IDEAS home Printed from
   My bibliography  Save this article

Public Career. Replacing the Formal and Political Leaders


  • Marinescu Gabriela

    () („Gr. T. Popa” University of Iasi)


The social and ethical human resources management of the 50s was replaced by the safe institution, a place later on occupied by less predictable and stable institutions lacking the previous mass characteristic. The individuals expect more than a salary from their workplace. The modern institution cannot avoid suggesting rules of behaviour in the workplace although it is aware that instability and unpredictability begin to represent key elements of the human resources area. These elements are treated formally just like any other resources of which a certain institutional behaviour is expected. Will it work? An essential condition is the equidistant adherence to this behaviour. The public domain, conceived as a desirable segment potentially able to normalize growth and maturation, allows for remarkable individual and collective evolutions by accepting lateral promotions as opposed to the exclusively vertical ones seen as inefficient and ineffectual in certain circumstances. The hierarchical positions are limited especially at base and middle levels, whereas lateral promotions represent a feasible alternative meant to encourage employee retention and loyalty as well as performance motivation by promoting them horizontally instead of vertically

Suggested Citation

  • Marinescu Gabriela, 2010. "Public Career. Replacing the Formal and Political Leaders," Ovidius University Annals, Economic Sciences Series, Ovidius University of Constantza, Faculty of Economic Sciences, vol. 0(2), pages 445-451, October.
  • Handle: RePEc:ovi:oviste:v:10:y:2010:i:2:p:445-451

    Download full text from publisher

    File URL:
    Download Restriction: no

    More about this item


    public career; formal and political leaders; management;

    JEL classification:

    • M - Business Administration and Business Economics; Marketing; Accounting; Personnel Economics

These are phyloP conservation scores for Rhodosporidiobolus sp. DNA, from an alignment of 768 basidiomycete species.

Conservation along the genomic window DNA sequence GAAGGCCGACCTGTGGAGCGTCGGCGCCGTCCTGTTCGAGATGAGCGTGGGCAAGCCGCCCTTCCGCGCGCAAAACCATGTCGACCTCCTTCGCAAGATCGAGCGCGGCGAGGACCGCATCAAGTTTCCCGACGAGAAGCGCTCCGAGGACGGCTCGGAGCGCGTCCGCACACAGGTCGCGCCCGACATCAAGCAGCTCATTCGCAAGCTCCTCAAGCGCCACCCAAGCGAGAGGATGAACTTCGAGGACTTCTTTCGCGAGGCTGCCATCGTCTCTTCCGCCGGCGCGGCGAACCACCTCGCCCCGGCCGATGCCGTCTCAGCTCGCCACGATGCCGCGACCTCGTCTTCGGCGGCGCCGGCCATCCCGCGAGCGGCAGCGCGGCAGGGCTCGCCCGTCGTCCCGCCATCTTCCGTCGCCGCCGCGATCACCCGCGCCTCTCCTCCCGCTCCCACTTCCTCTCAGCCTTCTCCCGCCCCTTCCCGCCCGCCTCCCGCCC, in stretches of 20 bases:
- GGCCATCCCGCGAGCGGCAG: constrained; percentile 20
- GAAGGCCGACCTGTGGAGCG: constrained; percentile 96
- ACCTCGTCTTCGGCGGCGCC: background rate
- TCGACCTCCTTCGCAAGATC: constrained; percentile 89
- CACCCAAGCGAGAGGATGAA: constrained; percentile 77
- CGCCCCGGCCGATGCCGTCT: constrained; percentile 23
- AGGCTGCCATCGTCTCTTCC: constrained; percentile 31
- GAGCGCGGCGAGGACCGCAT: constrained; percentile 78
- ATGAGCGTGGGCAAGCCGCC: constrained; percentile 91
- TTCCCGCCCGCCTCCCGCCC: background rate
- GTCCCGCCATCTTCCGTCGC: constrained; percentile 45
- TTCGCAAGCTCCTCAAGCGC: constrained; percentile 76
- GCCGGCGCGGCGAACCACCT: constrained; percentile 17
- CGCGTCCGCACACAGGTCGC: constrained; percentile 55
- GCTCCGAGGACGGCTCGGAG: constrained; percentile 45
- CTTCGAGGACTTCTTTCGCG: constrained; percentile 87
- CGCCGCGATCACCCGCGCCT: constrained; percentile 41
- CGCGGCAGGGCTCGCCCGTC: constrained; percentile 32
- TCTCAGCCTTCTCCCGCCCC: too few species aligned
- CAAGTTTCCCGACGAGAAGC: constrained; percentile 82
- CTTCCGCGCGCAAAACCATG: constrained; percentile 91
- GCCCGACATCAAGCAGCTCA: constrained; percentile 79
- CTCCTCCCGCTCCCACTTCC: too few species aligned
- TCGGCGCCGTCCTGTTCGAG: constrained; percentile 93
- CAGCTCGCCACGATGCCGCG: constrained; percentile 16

Access and download statistics


    All material on this site has been provided by the respective publishers and authors. You can help correct errors and omissions. When requesting a correction, please mention this item's handle: RePEc:ovi:oviste:v:10:y:2010:i:2:p:445-451. See general information about how to correct material in RePEc.

    For technical questions regarding this item, or to correct its authors, title, abstract, bibliographic or download information, contact: (Gheorghiu Gabriela). General contact details of provider: .

    If you have authored this item and are not yet registered with RePEc, we encourage you to do it here. This allows to link your profile to this item. It also allows you to accept potential citations to this item that we are uncertain about.

    We have no references for this item. You can help adding them by using this form .

    If you know of missing items citing this one, you can help us creating those links by adding the relevant references in the same way as above, for each refering item. If you are a registered author of this item, you may also want to check the "citations" tab in your RePEc Author Service profile, as there may be some citations waiting for confirmation.

    Please note that corrections may take a couple of weeks to filter through the various RePEc services.

    IDEAS is a RePEc service hosted by the Research Division of the Federal Reserve Bank of St. Louis . RePEc uses bibliographic data supplied by the respective publishers.